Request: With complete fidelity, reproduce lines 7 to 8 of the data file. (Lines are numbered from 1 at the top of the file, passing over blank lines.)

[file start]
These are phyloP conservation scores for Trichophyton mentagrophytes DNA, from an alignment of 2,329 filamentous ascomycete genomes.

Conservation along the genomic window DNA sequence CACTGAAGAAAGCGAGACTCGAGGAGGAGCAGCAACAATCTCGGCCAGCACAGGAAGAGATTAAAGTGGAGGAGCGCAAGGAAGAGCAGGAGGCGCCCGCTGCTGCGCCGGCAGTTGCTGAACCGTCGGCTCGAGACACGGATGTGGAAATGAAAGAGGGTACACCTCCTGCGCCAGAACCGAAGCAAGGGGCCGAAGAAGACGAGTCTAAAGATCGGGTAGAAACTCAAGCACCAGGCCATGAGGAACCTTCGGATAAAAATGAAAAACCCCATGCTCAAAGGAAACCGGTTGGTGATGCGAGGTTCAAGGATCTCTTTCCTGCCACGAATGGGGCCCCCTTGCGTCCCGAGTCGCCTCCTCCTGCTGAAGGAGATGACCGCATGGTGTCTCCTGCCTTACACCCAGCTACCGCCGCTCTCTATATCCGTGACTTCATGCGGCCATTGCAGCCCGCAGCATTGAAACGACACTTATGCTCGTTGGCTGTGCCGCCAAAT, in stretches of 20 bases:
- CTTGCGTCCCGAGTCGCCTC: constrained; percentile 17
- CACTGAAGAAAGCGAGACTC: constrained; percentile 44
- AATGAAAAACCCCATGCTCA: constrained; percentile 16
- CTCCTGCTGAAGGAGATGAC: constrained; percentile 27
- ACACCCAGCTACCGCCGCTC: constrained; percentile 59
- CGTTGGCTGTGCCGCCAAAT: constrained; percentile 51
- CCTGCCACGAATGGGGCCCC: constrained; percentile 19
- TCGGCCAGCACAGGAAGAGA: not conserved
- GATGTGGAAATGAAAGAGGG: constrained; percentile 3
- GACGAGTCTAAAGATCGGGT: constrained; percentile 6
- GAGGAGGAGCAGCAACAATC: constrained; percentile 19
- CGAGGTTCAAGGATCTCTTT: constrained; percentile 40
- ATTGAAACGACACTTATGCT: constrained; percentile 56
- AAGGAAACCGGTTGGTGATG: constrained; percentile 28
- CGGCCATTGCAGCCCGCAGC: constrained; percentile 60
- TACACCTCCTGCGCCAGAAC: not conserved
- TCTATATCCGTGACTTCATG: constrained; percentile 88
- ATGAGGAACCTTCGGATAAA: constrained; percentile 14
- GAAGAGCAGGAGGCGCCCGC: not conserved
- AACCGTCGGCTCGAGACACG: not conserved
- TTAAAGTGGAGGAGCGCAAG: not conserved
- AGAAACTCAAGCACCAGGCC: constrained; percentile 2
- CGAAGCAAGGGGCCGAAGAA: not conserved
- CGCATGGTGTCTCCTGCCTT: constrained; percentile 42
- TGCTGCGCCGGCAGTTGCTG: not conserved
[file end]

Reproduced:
- ACACCCAGCTACCGCCGCTC: constrained; percentile 59
- CGTTGGCTGTGCCGCCAAAT: constrained; percentile 51